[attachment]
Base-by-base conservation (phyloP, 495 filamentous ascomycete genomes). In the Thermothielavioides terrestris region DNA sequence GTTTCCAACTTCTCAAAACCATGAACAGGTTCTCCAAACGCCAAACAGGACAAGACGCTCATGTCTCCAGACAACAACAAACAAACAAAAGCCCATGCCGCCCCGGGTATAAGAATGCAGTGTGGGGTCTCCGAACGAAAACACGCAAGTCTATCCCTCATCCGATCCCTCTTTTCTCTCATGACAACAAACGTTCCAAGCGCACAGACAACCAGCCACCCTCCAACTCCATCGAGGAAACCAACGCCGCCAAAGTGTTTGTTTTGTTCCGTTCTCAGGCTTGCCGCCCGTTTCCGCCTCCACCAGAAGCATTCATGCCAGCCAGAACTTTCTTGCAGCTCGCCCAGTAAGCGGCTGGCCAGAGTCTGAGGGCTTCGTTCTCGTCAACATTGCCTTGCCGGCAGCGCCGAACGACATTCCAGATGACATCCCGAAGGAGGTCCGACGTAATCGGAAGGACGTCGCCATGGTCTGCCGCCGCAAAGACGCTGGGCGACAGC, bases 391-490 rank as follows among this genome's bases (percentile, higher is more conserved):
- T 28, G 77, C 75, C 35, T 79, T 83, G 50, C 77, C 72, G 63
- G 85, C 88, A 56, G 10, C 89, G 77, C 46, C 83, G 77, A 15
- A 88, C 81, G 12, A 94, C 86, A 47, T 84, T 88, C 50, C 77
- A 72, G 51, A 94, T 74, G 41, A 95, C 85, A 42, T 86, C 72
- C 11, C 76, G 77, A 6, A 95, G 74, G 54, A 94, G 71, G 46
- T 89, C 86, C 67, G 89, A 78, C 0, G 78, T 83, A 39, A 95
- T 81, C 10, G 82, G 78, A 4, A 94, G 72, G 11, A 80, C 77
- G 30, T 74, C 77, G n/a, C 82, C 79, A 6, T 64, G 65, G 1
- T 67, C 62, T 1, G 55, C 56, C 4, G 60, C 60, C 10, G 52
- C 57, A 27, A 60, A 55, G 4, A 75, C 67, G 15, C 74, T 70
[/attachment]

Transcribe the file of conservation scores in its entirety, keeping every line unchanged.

Base-by-base conservation (phyloP, 495 filamentous ascomycete genomes). In the Thermothielavioides terrestris region DNA sequence GTTTCCAACTTCTCAAAACCATGAACAGGTTCTCCAAACGCCAAACAGGACAAGACGCTCATGTCTCCAGACAACAACAAACAAACAAAAGCCCATGCCGCCCCGGGTATAAGAATGCAGTGTGGGGTCTCCGAACGAAAACACGCAAGTCTATCCCTCATCCGATCCCTCTTTTCTCTCATGACAACAAACGTTCCAAGCGCACAGACAACCAGCCACCCTCCAACTCCATCGAGGAAACCAACGCCGCCAAAGTGTTTGTTTTGTTCCGTTCTCAGGCTTGCCGCCCGTTTCCGCCTCCACCAGAAGCATTCATGCCAGCCAGAACTTTCTTGCAGCTCGCCCAGTAAGCGGCTGGCCAGAGTCTGAGGGCTTCGTTCTCGTCAACATTGCCTTGCCGGCAGCGCCGAACGACATTCCAGATGACATCCCGAAGGAGGTCCGACGTAATCGGAAGGACGTCGCCATGGTCTGCCGCCGCAAAGACGCTGGGCGACAGC, bases 391-490 rank as follows among this genome's bases (percentile, higher is more conserved):
- T 28, G 77, C 75, C 35, T 79, T 83, G 50, C 77, C 72, G 63
- G 85, C 88, A 56, G 10, C 89, G 77, C 46, C 83, G 77, A 15
- A 88, C 81, G 12, A 94, C 86, A 47, T 84, T 88, C 50, C 77
- A 72, G 51, A 94, T 74, G 41, A 95, C 85, A 42, T 86, C 72
- C 11, C 76, G 77, A 6, A 95, G 74, G 54, A 94, G 71, G 46
- T 89, C 86, C 67, G 89, A 78, C 0, G 78, T 83, A 39, A 95
- T 81, C 10, G 82, G 78, A 4, A 94, G 72, G 11, A 80, C 77
- G 30, T 74, C 77, G n/a, C 82, C 79, A 6, T 64, G 65, G 1
- T 67, C 62, T 1, G 55, C 56, C 4, G 60, C 60, C 10, G 52
- C 57, A 27, A 60, A 55, G 4, A 75, C 67, G 15, C 74, T 70